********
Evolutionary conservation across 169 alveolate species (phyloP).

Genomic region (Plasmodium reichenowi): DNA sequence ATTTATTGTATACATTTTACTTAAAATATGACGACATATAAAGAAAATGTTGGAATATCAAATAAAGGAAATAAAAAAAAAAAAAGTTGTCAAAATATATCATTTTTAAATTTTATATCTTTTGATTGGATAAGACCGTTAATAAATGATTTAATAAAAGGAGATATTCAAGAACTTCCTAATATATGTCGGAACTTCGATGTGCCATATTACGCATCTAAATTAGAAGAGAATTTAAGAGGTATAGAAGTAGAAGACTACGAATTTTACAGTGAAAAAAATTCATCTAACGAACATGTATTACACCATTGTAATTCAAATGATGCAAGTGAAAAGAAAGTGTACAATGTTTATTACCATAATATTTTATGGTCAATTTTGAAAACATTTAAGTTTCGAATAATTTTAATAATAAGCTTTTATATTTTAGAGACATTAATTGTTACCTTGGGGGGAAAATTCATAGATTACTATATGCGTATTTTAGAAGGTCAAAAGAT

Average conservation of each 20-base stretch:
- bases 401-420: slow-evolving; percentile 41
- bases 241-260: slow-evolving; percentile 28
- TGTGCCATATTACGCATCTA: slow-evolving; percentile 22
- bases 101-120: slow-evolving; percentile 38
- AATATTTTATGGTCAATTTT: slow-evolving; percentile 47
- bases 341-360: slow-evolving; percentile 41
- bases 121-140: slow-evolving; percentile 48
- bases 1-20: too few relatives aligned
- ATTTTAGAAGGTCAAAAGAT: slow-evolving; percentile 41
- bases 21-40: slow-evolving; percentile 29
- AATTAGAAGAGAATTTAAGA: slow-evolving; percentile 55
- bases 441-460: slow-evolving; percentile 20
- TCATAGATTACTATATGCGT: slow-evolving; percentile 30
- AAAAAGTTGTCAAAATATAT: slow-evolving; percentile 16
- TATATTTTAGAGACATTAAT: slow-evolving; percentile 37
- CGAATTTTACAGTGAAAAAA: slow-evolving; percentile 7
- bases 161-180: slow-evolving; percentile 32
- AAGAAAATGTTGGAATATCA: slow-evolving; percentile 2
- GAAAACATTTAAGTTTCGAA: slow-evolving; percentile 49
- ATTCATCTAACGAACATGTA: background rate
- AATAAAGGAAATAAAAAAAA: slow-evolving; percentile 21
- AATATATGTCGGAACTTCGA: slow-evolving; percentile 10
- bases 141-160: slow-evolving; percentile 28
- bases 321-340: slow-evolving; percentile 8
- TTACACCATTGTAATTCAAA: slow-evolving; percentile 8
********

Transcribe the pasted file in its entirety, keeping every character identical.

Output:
Evolutionary conservation across 169 alveolate species (phyloP).

Genomic region (Plasmodium reichenowi): DNA sequence ATTTATTGTATACATTTTACTTAAAATATGACGACATATAAAGAAAATGTTGGAATATCAAATAAAGGAAATAAAAAAAAAAAAAGTTGTCAAAATATATCATTTTTAAATTTTATATCTTTTGATTGGATAAGACCGTTAATAAATGATTTAATAAAAGGAGATATTCAAGAACTTCCTAATATATGTCGGAACTTCGATGTGCCATATTACGCATCTAAATTAGAAGAGAATTTAAGAGGTATAGAAGTAGAAGACTACGAATTTTACAGTGAAAAAAATTCATCTAACGAACATGTATTACACCATTGTAATTCAAATGATGCAAGTGAAAAGAAAGTGTACAATGTTTATTACCATAATATTTTATGGTCAATTTTGAAAACATTTAAGTTTCGAATAATTTTAATAATAAGCTTTTATATTTTAGAGACATTAATTGTTACCTTGGGGGGAAAATTCATAGATTACTATATGCGTATTTTAGAAGGTCAAAAGAT

Average conservation of each 20-base stretch:
- bases 401-420: slow-evolving; percentile 41
- bases 241-260: slow-evolving; percentile 28
- TGTGCCATATTACGCATCTA: slow-evolving; percentile 22
- bases 101-120: slow-evolving; percentile 38
- AATATTTTATGGTCAATTTT: slow-evolving; percentile 47
- bases 341-360: slow-evolving; percentile 41
- bases 121-140: slow-evolving; percentile 48
- bases 1-20: too few relatives aligned
- ATTTTAGAAGGTCAAAAGAT: slow-evolving; percentile 41
- bases 21-40: slow-evolving; percentile 29
- AATTAGAAGAGAATTTAAGA: slow-evolving; percentile 55
- bases 441-460: slow-evolving; percentile 20
- TCATAGATTACTATATGCGT: slow-evolving; percentile 30
- AAAAAGTTGTCAAAATATAT: slow-evolving; percentile 16
- TATATTTTAGAGACATTAAT: slow-evolving; percentile 37
- CGAATTTTACAGTGAAAAAA: slow-evolving; percentile 7
- bases 161-180: slow-evolving; percentile 32
- AAGAAAATGTTGGAATATCA: slow-evolving; percentile 2
- GAAAACATTTAAGTTTCGAA: slow-evolving; percentile 49
- ATTCATCTAACGAACATGTA: background rate
- AATAAAGGAAATAAAAAAAA: slow-evolving; percentile 21
- AATATATGTCGGAACTTCGA: slow-evolving; percentile 10
- bases 141-160: slow-evolving; percentile 28
- bases 321-340: slow-evolving; percentile 8
- TTACACCATTGTAATTCAAA: slow-evolving; percentile 8